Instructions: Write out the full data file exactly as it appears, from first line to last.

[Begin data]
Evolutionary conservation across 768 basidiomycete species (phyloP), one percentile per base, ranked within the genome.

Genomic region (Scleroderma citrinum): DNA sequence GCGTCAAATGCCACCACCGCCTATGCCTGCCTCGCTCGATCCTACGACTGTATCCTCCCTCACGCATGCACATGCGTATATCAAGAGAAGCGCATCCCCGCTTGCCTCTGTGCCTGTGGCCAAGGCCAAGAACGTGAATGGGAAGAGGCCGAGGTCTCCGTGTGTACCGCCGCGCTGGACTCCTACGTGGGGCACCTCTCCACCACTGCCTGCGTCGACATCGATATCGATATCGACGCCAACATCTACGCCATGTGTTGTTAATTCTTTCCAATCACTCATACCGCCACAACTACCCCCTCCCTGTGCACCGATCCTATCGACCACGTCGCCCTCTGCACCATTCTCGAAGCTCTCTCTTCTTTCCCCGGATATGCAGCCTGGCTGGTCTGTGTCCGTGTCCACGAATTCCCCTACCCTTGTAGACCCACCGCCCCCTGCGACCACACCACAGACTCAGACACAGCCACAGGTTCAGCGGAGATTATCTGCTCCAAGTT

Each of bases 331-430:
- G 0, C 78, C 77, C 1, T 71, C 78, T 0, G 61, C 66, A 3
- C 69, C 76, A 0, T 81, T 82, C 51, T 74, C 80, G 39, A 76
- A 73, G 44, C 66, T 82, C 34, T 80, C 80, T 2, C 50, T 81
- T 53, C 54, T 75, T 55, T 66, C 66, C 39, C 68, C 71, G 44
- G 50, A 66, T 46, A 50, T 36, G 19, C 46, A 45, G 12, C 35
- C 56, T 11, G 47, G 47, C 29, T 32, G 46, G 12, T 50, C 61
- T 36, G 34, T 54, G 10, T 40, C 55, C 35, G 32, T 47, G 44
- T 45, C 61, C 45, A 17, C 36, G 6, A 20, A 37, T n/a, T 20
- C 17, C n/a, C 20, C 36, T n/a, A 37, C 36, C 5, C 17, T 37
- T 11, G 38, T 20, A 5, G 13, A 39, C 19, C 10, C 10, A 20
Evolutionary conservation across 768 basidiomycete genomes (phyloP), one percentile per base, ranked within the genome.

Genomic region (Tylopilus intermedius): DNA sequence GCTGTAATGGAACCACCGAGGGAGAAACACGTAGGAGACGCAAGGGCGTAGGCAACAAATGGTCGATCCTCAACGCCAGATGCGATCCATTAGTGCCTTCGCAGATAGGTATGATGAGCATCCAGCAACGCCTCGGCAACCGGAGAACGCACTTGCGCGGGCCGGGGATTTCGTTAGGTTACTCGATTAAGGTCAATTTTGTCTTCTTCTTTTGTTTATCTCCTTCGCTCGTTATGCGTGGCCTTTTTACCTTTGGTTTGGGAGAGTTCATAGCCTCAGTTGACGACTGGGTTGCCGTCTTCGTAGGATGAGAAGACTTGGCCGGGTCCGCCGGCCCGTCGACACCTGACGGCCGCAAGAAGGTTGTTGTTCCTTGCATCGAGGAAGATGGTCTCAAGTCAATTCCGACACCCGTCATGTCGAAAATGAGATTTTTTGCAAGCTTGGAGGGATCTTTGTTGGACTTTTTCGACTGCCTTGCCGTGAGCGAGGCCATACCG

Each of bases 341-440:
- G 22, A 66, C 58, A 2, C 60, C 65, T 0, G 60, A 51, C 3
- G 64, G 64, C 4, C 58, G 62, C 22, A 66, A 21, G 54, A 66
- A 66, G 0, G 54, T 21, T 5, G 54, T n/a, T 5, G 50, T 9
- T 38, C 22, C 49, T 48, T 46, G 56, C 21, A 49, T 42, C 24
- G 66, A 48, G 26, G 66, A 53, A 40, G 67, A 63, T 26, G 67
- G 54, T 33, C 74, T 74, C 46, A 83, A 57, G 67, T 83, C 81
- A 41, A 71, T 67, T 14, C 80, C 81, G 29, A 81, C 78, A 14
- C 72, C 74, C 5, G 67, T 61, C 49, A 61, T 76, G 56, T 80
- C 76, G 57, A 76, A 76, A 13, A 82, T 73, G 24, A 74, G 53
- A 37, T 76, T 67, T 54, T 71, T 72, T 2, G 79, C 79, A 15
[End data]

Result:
Evolutionary conservation across 768 basidiomycete species (phyloP), one percentile per base, ranked within the genome.

Genomic region (Scleroderma citrinum): DNA sequence GCGTCAAATGCCACCACCGCCTATGCCTGCCTCGCTCGATCCTACGACTGTATCCTCCCTCACGCATGCACATGCGTATATCAAGAGAAGCGCATCCCCGCTTGCCTCTGTGCCTGTGGCCAAGGCCAAGAACGTGAATGGGAAGAGGCCGAGGTCTCCGTGTGTACCGCCGCGCTGGACTCCTACGTGGGGCACCTCTCCACCACTGCCTGCGTCGACATCGATATCGATATCGACGCCAACATCTACGCCATGTGTTGTTAATTCTTTCCAATCACTCATACCGCCACAACTACCCCCTCCCTGTGCACCGATCCTATCGACCACGTCGCCCTCTGCACCATTCTCGAAGCTCTCTCTTCTTTCCCCGGATATGCAGCCTGGCTGGTCTGTGTCCGTGTCCACGAATTCCCCTACCCTTGTAGACCCACCGCCCCCTGCGACCACACCACAGACTCAGACACAGCCACAGGTTCAGCGGAGATTATCTGCTCCAAGTT

Each of bases 331-430:
- G 0, C 78, C 77, C 1, T 71, C 78, T 0, G 61, C 66, A 3
- C 69, C 76, A 0, T 81, T 82, C 51, T 74, C 80, G 39, A 76
- A 73, G 44, C 66, T 82, C 34, T 80, C 80, T 2, C 50, T 81
- T 53, C 54, T 75, T 55, T 66, C 66, C 39, C 68, C 71, G 44
- G 50, A 66, T 46, A 50, T 36, G 19, C 46, A 45, G 12, C 35
- C 56, T 11, G 47, G 47, C 29, T 32, G 46, G 12, T 50, C 61
- T 36, G 34, T 54, G 10, T 40, C 55, C 35, G 32, T 47, G 44
- T 45, C 61, C 45, A 17, C 36, G 6, A 20, A 37, T n/a, T 20
- C 17, C n/a, C 20, C 36, T n/a, A 37, C 36, C 5, C 17, T 37
- T 11, G 38, T 20, A 5, G 13, A 39, C 19, C 10, C 10, A 20
Evolutionary conservation across 768 basidiomycete genomes (phyloP), one percentile per base, ranked within the genome.

Genomic region (Tylopilus intermedius): DNA sequence GCTGTAATGGAACCACCGAGGGAGAAACACGTAGGAGACGCAAGGGCGTAGGCAACAAATGGTCGATCCTCAACGCCAGATGCGATCCATTAGTGCCTTCGCAGATAGGTATGATGAGCATCCAGCAACGCCTCGGCAACCGGAGAACGCACTTGCGCGGGCCGGGGATTTCGTTAGGTTACTCGATTAAGGTCAATTTTGTCTTCTTCTTTTGTTTATCTCCTTCGCTCGTTATGCGTGGCCTTTTTACCTTTGGTTTGGGAGAGTTCATAGCCTCAGTTGACGACTGGGTTGCCGTCTTCGTAGGATGAGAAGACTTGGCCGGGTCCGCCGGCCCGTCGACACCTGACGGCCGCAAGAAGGTTGTTGTTCCTTGCATCGAGGAAGATGGTCTCAAGTCAATTCCGACACCCGTCATGTCGAAAATGAGATTTTTTGCAAGCTTGGAGGGATCTTTGTTGGACTTTTTCGACTGCCTTGCCGTGAGCGAGGCCATACCG

Each of bases 341-440:
- G 22, A 66, C 58, A 2, C 60, C 65, T 0, G 60, A 51, C 3
- G 64, G 64, C 4, C 58, G 62, C 22, A 66, A 21, G 54, A 66
- A 66, G 0, G 54, T 21, T 5, G 54, T n/a, T 5, G 50, T 9
- T 38, C 22, C 49, T 48, T 46, G 56, C 21, A 49, T 42, C 24
- G 66, A 48, G 26, G 66, A 53, A 40, G 67, A 63, T 26, G 67
- G 54, T 33, C 74, T 74, C 46, A 83, A 57, G 67, T 83, C 81
- A 41, A 71, T 67, T 14, C 80, C 81, G 29, A 81, C 78, A 14
- C 72, C 74, C 5, G 67, T 61, C 49, A 61, T 76, G 56, T 80
- C 76, G 57, A 76, A 76, A 13, A 82, T 73, G 24, A 74, G 53
- A 37, T 76, T 67, T 54, T 71, T 72, T 2, G 79, C 79, A 15